Well, I won't lie. The race was rough. I had to really dig deep to push myself through it, while at the same time cutting myself slack due to circumstances. It was a weird balance of disappointment, resignation, and personal understanding like I've never experienced.
|Tried and true: I stuck with my go-to Saucony Hydralite top.|
|Breakfast of semi-champions: peanut butter and honey on toast and a cup of coffee.|
I chose to run with Gatorade Energy Chews instead of Gu Chomps because the shape of the package fit better in my fuel belt with my inhaler taking up space.
|The super-crowded trolley that brought us to the start line.|
|Pre-race: all smiles!|
|Sean was smart and got to the venue early enough to see sunrise. Here's the bridge we ran across.|
|A little blurry; all the runners making their way up the bridge.|
By the time I got to the halfway point, though, I knew I had to adjust that plan. My energy was low and my muscles were cramping up something wicked. I wonder if my impaired breathing had something to do with that.
I saw Sarah and Sean as they came back from the turnaround, which was a nice morale booster. At mile 8 I took my first non-fueling walk break. By this time, the sun was high and had burned off any cloud cover. There was no shade. The main stretch of the race was basically 11 miles of straight urban road.
|I saw this sign on my way to packet pickup and nearly cried with disappointment at the idea of not running this race.|
I passed Five Guys, storage places, the hospital, and a multitude of other concrete establishments. Not the most inspirational of routes. There weren't a ton of spectators, but the ones who were there were awesome!
As the temperature rose, I decided I'd have to take walk breaks at each mile. The 2.5 miles between water stops became a problem; I could tell I was dehydrated. (Probably due to cold medications on top of everything else.) I began drinking Gatorade along with water at the stops, as much as I hate to drink it while racing. I knew I needed the sugar.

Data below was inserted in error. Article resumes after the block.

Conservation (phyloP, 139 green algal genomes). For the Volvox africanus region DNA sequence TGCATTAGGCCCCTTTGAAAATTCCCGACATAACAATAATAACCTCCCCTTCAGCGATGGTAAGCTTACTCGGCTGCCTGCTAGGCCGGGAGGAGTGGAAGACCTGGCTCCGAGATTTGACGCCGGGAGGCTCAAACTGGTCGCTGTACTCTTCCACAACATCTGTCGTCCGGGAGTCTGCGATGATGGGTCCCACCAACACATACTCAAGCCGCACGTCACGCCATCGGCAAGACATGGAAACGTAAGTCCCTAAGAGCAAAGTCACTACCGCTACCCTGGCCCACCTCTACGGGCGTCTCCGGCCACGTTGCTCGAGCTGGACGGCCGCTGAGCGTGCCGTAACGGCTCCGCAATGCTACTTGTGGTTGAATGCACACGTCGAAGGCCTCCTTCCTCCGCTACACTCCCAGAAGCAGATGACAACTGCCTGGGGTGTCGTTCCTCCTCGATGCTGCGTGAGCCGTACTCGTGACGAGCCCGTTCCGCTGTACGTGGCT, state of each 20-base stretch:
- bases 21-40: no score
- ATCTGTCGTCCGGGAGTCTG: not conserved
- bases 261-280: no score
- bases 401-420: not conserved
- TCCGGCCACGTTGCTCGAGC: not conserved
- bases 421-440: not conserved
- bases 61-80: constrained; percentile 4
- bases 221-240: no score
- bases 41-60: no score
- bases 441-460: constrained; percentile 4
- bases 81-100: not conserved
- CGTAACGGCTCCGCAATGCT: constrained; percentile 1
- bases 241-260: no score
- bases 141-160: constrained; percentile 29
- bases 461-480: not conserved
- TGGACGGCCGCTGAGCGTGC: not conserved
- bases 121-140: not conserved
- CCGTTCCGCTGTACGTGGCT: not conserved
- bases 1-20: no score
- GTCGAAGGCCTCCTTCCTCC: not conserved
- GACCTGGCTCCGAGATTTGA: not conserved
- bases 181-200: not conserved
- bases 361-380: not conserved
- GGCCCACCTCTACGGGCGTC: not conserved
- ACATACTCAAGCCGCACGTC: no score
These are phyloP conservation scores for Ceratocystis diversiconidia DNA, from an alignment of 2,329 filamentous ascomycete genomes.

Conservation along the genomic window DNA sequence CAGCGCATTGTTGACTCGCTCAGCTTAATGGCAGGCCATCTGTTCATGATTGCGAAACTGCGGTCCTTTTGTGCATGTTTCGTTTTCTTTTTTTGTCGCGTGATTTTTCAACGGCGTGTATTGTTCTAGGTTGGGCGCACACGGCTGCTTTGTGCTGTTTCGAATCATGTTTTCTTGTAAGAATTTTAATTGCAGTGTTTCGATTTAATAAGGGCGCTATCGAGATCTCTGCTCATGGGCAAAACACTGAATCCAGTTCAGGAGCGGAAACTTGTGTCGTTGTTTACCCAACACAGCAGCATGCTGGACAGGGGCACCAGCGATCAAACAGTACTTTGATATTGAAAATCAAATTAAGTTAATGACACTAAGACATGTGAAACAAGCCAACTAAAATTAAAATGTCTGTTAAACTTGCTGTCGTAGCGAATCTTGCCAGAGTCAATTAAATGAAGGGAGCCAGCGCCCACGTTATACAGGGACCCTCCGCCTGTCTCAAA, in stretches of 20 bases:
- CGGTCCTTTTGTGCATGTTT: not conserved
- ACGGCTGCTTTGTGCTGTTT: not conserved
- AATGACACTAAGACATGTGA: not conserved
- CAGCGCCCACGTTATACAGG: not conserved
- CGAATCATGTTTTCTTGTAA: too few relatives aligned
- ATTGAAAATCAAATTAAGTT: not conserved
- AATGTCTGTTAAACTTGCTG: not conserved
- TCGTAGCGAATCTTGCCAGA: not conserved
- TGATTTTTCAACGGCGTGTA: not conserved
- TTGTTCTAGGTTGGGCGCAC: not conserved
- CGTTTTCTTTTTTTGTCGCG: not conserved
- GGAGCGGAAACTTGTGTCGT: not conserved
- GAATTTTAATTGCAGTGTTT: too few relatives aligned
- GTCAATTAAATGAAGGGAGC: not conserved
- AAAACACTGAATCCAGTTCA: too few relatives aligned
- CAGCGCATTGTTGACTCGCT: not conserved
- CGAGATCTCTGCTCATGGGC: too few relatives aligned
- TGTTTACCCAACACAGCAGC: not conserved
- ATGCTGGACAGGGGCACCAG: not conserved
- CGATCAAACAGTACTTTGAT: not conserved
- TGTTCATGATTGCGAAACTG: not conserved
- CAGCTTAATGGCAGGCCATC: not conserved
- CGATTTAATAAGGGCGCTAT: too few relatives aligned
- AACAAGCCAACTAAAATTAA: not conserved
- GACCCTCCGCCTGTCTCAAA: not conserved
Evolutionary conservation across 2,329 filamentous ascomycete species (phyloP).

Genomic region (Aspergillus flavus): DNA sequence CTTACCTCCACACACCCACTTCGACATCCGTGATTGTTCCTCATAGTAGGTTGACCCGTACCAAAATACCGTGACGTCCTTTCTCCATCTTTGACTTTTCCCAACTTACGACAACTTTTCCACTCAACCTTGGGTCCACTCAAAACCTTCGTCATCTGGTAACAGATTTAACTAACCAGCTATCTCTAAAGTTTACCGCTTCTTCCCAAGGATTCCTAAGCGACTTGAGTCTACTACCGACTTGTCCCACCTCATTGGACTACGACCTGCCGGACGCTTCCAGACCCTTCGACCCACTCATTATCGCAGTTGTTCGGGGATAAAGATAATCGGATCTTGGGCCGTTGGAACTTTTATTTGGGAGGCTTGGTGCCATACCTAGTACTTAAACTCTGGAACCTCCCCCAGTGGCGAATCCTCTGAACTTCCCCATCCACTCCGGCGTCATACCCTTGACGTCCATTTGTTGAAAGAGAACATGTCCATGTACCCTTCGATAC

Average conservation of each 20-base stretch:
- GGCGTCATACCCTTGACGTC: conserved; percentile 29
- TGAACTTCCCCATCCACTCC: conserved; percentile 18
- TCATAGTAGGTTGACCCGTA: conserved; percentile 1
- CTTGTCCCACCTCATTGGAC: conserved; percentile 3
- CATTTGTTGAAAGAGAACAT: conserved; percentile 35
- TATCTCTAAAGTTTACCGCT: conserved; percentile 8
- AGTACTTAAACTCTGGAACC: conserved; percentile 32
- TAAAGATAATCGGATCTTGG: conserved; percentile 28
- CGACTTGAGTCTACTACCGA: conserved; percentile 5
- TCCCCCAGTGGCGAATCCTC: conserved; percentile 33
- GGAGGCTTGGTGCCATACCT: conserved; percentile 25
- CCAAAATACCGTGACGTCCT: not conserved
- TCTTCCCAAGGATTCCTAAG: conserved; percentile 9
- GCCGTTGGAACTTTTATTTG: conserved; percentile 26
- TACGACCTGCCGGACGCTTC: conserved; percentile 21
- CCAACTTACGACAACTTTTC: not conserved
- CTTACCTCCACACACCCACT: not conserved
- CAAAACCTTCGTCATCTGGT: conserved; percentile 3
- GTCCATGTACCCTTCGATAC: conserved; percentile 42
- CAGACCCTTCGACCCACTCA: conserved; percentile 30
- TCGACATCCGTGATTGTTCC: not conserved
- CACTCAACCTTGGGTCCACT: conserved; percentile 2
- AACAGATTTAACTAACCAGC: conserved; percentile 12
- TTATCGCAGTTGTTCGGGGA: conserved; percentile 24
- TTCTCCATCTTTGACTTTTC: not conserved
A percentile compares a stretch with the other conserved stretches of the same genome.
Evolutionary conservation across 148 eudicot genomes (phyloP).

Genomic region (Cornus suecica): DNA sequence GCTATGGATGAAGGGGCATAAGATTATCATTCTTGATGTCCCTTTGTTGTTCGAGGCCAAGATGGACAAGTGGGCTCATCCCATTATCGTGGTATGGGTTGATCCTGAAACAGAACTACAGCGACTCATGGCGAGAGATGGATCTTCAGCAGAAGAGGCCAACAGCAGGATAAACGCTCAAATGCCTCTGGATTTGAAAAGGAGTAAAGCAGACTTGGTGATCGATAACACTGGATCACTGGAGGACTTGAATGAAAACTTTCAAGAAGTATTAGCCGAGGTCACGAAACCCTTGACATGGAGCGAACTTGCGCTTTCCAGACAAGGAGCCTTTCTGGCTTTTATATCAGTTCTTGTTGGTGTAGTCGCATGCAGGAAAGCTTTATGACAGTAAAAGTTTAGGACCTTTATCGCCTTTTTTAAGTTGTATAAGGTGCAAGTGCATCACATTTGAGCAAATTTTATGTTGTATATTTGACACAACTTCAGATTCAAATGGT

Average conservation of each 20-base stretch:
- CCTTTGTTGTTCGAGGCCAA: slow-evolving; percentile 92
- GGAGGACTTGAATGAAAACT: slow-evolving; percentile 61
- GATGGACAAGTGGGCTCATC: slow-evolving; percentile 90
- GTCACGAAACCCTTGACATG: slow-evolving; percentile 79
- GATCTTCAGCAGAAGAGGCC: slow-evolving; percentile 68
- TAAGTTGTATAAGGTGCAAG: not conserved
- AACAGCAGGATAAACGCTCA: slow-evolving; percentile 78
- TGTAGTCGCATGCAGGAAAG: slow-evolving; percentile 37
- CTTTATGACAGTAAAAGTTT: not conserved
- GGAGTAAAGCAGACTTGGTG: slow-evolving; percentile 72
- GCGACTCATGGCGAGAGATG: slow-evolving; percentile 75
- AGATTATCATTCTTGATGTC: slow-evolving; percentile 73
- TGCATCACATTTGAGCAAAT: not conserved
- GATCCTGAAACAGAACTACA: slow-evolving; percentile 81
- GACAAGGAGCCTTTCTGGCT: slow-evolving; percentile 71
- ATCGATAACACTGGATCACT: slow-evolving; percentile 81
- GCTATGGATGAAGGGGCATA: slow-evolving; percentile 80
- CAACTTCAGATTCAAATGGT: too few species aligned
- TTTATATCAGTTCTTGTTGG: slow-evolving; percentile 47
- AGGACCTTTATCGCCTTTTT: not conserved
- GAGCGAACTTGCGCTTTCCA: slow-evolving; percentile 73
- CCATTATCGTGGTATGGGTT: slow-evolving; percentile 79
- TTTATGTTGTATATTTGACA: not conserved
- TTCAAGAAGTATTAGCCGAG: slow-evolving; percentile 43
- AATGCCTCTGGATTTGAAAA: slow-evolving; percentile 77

So, with all this walking, imagine my surprise when I realized at mile 10 that I was still safe to come in under 3 hours. (3 hours for a half marathon isn't really a good goal for me usually, of course, but today was different.)
I found my second wind with 1.5 miles to go. I was able to run to the last drink stop, at the base of that same bridge.
|This look of relief is not at all feigned.|
|How Florida is this start/finish?|
|Sarah, Sean and I enjoying our bling. This was Sarah's first half, and she finished in 1:47. Ah-maz-ing!|
|Despite the disappointing time and all the walking, I earned this baby.|
Also, I think it was a miracle that I couldn't run this as a full. The dull, quiet course and brutal weather wouldn't have been a good one for my first marathon.
|I think I need to add some more hooks to my bib holder!|
|Post-race meal: sushi!|
Take that, DNR.
Here's a weird thing about long-distance races: afterward, I'm both starving and disgusted by food. As hungry as I was all day today, I could barely stomach more than chocolate milk, sushi, and a handful of grapes. Does this happen to anyone else?
Post-race, I'm having some pain in both knees and there's a fist-sized spot at the small of my back that is just killing me...But I think that's related to sitting in the trolley on the ride back more than anything else. Also, the almost-blister I got at the 15k came back in the same spot. Maybe it's time for new socks?
I hope to be in tip-top shape by Tuesday.
I need to give a quick shout-out to Kristina! She ran her first ever half-marathon. With a bucket-list that includes running an ultra before she's 30, I'd say this is the first big step toward her goals!
I can't wait for some of the professional pictures to come back to so I share the total awkwardness of my running form.